THOMASTON – Around 60 choir members crowded into the loft at First Baptist Church of Thomaston Feb. 24, between the ages of 35-65. They’d come from as far as Connecticut and California for the weekend. But this was no typical reunion. Every participant was there because the influence of Leon Newman, retired music minister at First Baptist.
Doris and Stephanie Warnock, a mother-daughter team, put together the youth choir reunion to honor Newman, who was the music minister at First Baptist from 1973-2000. In addition to leading the adult choir, Newman invested heavily in the teenagers through youth choir.
“Back then, in the 70s, we didn’t have a youth group, so we had youth choir. It was the youth group,” Betty Callaway Welch shared. Welch, now a member of Harp’s Crossing Baptist Church in Hollonville, was one of the 60 who returned for what she described as a “homecoming” to sing in the choir led by Newman.
The choir performed arrangements of “Just a Closer Walk with Thee” and “Bright Cannan” during the Sunday morning services at First Baptist after only two hours’ practice the evening before. During their Saturday night chili supper gathering, former members of Newman’s youth choir shared fond memories and appreciation for Newman. Also during the reception, a table of pictures from years – and adventures – gone by was displayed.
Recalling Newman’s penchant for spontaneous changes, Doris Warnock said that even in adult choir they wondered sometimes “if he would be able to pull it off.”
“All of us got confident in being able to do something at the last minute. So that’s something I’ve been able to use since then,” added Stephanie Warnock, who still sings and plays hand bells.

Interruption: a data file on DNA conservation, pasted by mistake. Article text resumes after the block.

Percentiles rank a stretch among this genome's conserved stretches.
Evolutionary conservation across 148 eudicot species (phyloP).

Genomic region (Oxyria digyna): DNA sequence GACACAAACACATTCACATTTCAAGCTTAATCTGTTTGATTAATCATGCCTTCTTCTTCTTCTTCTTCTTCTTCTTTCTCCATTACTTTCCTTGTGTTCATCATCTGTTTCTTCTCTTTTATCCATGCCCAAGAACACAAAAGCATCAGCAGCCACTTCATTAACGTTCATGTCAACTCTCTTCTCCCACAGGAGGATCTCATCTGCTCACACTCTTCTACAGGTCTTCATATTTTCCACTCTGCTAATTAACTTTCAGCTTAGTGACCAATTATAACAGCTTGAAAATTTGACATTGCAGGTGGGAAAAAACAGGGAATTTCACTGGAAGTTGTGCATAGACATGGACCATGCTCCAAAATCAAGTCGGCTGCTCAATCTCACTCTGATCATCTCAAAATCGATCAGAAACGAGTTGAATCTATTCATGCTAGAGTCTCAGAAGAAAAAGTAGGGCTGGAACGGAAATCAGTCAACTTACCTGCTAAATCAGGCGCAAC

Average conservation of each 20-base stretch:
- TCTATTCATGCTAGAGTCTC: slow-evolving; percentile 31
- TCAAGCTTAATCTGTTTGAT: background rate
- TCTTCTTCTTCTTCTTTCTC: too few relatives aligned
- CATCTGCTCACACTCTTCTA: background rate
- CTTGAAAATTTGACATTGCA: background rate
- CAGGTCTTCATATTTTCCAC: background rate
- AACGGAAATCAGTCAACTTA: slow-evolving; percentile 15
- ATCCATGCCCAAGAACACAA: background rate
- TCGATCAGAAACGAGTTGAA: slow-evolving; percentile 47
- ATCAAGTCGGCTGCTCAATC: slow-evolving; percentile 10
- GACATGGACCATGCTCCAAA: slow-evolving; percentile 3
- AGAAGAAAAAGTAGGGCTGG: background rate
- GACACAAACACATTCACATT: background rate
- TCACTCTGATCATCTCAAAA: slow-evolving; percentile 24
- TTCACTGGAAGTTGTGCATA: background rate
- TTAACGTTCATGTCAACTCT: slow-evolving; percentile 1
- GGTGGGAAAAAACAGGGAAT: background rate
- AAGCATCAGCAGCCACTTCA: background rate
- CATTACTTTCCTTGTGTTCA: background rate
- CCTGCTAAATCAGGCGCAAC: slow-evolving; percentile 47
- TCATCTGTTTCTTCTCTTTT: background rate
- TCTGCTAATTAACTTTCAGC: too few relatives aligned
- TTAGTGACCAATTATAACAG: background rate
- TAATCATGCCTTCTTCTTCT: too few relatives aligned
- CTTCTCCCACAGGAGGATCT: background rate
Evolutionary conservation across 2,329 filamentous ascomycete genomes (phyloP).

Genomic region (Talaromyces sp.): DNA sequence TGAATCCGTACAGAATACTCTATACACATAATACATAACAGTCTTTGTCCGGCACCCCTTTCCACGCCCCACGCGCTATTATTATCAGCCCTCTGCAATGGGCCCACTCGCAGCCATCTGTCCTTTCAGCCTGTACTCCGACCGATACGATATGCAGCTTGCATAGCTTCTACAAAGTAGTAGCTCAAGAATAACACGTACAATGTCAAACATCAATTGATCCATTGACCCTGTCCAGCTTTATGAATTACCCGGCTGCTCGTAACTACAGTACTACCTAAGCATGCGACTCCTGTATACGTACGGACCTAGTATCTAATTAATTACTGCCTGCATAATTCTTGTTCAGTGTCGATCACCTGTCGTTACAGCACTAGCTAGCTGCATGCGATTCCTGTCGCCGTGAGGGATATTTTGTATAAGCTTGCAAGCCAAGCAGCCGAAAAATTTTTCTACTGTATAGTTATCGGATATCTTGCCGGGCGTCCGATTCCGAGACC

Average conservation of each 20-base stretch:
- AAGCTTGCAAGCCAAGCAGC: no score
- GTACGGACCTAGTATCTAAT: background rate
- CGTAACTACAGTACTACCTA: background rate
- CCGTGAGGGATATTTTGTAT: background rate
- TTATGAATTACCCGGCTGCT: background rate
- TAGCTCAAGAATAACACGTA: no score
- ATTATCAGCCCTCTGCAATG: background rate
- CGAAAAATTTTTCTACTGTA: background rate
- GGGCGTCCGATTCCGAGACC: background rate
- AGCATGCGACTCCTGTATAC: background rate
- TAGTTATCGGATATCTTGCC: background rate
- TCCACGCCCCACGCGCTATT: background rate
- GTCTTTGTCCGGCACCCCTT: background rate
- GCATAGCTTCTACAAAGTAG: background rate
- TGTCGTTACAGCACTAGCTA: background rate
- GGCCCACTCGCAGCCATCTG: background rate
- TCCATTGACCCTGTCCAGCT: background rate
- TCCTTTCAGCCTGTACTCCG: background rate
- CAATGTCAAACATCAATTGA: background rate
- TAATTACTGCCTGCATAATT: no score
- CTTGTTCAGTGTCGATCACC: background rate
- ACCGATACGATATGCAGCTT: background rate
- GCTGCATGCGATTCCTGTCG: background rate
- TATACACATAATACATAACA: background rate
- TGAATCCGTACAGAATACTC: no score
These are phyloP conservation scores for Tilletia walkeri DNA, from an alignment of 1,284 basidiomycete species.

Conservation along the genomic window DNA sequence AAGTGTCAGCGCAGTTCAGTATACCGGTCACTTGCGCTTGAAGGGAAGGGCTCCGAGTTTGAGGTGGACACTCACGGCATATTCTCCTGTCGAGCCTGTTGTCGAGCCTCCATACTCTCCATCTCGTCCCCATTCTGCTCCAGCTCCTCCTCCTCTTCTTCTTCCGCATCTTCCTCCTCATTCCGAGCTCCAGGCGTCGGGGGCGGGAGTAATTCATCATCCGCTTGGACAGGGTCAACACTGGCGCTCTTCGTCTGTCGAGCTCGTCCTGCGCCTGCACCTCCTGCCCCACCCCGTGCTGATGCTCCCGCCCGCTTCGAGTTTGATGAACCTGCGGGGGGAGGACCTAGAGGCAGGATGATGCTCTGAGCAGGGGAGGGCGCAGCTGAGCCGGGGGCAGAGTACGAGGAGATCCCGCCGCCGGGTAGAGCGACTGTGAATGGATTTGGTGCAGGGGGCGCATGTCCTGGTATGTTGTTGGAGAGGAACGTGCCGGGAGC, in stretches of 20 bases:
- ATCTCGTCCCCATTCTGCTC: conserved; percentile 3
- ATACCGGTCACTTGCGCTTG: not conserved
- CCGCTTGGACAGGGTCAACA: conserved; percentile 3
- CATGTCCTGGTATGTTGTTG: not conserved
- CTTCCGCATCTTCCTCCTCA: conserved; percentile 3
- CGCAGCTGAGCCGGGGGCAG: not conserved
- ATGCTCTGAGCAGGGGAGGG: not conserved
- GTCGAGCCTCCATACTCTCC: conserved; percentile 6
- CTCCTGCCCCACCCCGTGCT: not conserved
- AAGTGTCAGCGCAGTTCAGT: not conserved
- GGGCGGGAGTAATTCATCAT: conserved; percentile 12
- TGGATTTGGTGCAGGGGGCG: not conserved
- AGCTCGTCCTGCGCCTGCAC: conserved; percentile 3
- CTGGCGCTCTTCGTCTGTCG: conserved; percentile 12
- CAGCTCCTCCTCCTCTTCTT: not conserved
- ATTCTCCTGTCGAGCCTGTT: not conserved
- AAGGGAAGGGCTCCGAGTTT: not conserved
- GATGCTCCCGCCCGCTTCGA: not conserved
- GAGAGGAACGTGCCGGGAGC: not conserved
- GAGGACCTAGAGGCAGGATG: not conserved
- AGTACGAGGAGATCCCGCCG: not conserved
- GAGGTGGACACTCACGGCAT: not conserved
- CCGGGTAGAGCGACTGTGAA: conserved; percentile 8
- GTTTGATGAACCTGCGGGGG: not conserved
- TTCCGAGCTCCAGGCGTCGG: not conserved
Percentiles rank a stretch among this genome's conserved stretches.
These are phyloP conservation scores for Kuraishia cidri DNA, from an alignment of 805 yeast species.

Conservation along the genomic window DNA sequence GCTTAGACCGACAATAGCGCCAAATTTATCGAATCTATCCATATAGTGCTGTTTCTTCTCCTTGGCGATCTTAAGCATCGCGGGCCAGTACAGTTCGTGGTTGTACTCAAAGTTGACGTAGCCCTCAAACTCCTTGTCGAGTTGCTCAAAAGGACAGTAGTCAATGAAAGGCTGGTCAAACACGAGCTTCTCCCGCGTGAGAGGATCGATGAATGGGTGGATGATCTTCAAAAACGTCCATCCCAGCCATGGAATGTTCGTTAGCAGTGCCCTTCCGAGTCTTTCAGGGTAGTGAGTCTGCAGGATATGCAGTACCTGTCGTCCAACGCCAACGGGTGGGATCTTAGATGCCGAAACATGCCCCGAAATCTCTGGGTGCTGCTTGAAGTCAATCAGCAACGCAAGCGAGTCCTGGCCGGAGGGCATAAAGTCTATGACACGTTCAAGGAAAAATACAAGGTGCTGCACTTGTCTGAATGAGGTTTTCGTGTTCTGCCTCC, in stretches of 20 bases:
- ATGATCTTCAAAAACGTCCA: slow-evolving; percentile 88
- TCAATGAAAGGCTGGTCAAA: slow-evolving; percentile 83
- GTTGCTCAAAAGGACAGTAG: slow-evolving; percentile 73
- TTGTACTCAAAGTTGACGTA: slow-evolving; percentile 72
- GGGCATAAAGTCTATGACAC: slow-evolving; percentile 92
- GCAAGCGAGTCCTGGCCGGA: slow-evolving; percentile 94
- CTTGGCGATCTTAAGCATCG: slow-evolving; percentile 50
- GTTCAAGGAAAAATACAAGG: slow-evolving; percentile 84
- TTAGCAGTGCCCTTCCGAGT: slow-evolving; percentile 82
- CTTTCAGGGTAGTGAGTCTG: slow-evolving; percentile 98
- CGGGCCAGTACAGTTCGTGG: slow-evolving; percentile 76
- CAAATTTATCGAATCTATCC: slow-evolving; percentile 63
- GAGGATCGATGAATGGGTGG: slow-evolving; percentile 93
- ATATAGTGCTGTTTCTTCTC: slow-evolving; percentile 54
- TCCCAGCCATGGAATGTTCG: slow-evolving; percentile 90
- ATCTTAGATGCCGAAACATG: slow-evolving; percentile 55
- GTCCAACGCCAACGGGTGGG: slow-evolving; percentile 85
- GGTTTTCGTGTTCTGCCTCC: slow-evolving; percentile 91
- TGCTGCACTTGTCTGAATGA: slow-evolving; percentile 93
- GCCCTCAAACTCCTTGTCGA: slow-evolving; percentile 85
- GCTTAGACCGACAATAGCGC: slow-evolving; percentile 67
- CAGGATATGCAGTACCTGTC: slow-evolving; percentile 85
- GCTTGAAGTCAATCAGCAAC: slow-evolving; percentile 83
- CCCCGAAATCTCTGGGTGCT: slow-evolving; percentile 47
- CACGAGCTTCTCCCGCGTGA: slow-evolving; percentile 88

But even after this brief practice nearly two decades after his retirement, Newman flawlessly directed the group. “It would bring tears to your eyes that in that short a period of time, they accomplished perfection,” Doris Warnock said.
Former students publicly reminisced on the many choir tours or mission trips led by Newman. Some reflected on the fact that he was the one to perform their wedding. For Welch, Newman played the trumpet at her dad’s funeral.
“It was so wonderful to be able to do that. People usually do that at funerals. It was so nice to honor him,” she recounted.
She also remembered the times he’d take the song they were practicing and explain the scriptural implications. Welch, a retired social worker with Georgia Baptist Children’s Homes and Family Ministries, added that so many of his former students went into the ministry or worked with music in general.
At the end of the celebration, friends who hadn’t seen Newman or each other in ages didn’t want to leave, Doris Warnock shared.
“My cup runneth over. I don’t know when I had so much fun,” Newman said while addressing the church before he led the choir. “It’s been so good to see each one of them. And I thank the Lord for this experience. It will be an inspiration for me for a long, long time.”
“It was very soul-satisfying to honor somebody with such strong Christian values, high morals, integrity, and top of his craft. He’s somebody who just still loves the Lord,” Welch added, describing the day as the “highlight of my year.”
Stephanie Warnock added, “This reunion far surpassed all of my expectations. It was such a joy to watch Mr. Leon’s smile and passion for music shine as he effortlessly slipped back into his role as director.”
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